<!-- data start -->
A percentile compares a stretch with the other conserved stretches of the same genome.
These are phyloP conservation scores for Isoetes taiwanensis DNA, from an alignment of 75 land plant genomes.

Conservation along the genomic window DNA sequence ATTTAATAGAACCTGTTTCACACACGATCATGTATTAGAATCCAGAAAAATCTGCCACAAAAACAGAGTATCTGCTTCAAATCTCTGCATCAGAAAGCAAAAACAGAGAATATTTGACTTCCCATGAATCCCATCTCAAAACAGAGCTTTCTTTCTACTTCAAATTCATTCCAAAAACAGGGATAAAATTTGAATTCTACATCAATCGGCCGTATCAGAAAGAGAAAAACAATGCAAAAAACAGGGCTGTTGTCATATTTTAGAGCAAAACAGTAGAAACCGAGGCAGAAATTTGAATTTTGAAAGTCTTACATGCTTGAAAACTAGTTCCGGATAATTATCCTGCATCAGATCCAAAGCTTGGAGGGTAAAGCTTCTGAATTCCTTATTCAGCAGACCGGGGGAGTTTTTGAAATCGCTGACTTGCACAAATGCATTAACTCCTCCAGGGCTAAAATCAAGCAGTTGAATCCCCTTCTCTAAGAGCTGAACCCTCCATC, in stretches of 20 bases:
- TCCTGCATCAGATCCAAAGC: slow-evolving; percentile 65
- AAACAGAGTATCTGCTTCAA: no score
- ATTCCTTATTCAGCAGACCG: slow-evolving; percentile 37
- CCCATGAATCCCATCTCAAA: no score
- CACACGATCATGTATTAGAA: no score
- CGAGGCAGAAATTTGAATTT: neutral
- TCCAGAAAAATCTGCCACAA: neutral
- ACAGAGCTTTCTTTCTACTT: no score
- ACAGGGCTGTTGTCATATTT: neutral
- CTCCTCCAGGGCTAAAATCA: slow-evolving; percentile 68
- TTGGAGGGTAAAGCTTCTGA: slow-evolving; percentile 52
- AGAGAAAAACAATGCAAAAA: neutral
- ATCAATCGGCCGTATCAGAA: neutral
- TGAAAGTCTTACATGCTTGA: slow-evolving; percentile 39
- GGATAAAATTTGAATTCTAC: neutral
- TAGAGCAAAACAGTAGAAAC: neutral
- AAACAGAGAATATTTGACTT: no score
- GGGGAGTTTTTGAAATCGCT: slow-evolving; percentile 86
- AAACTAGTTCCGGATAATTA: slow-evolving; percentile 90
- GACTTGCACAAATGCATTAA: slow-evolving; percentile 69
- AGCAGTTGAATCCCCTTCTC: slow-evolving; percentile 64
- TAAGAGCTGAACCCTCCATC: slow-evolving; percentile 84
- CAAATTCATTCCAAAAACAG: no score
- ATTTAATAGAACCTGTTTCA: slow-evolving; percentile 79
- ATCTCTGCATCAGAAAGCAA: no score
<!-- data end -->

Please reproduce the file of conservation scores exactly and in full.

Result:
A percentile compares a stretch with the other conserved stretches of the same genome.
These are phyloP conservation scores for Isoetes taiwanensis DNA, from an alignment of 75 land plant genomes.

Conservation along the genomic window DNA sequence ATTTAATAGAACCTGTTTCACACACGATCATGTATTAGAATCCAGAAAAATCTGCCACAAAAACAGAGTATCTGCTTCAAATCTCTGCATCAGAAAGCAAAAACAGAGAATATTTGACTTCCCATGAATCCCATCTCAAAACAGAGCTTTCTTTCTACTTCAAATTCATTCCAAAAACAGGGATAAAATTTGAATTCTACATCAATCGGCCGTATCAGAAAGAGAAAAACAATGCAAAAAACAGGGCTGTTGTCATATTTTAGAGCAAAACAGTAGAAACCGAGGCAGAAATTTGAATTTTGAAAGTCTTACATGCTTGAAAACTAGTTCCGGATAATTATCCTGCATCAGATCCAAAGCTTGGAGGGTAAAGCTTCTGAATTCCTTATTCAGCAGACCGGGGGAGTTTTTGAAATCGCTGACTTGCACAAATGCATTAACTCCTCCAGGGCTAAAATCAAGCAGTTGAATCCCCTTCTCTAAGAGCTGAACCCTCCATC, in stretches of 20 bases:
- TCCTGCATCAGATCCAAAGC: slow-evolving; percentile 65
- AAACAGAGTATCTGCTTCAA: no score
- ATTCCTTATTCAGCAGACCG: slow-evolving; percentile 37
- CCCATGAATCCCATCTCAAA: no score
- CACACGATCATGTATTAGAA: no score
- CGAGGCAGAAATTTGAATTT: neutral
- TCCAGAAAAATCTGCCACAA: neutral
- ACAGAGCTTTCTTTCTACTT: no score
- ACAGGGCTGTTGTCATATTT: neutral
- CTCCTCCAGGGCTAAAATCA: slow-evolving; percentile 68
- TTGGAGGGTAAAGCTTCTGA: slow-evolving; percentile 52
- AGAGAAAAACAATGCAAAAA: neutral
- ATCAATCGGCCGTATCAGAA: neutral
- TGAAAGTCTTACATGCTTGA: slow-evolving; percentile 39
- GGATAAAATTTGAATTCTAC: neutral
- TAGAGCAAAACAGTAGAAAC: neutral
- AAACAGAGAATATTTGACTT: no score
- GGGGAGTTTTTGAAATCGCT: slow-evolving; percentile 86
- AAACTAGTTCCGGATAATTA: slow-evolving; percentile 90
- GACTTGCACAAATGCATTAA: slow-evolving; percentile 69
- AGCAGTTGAATCCCCTTCTC: slow-evolving; percentile 64
- TAAGAGCTGAACCCTCCATC: slow-evolving; percentile 84
- CAAATTCATTCCAAAAACAG: no score
- ATTTAATAGAACCTGTTTCA: slow-evolving; percentile 79
- ATCTCTGCATCAGAAAGCAA: no score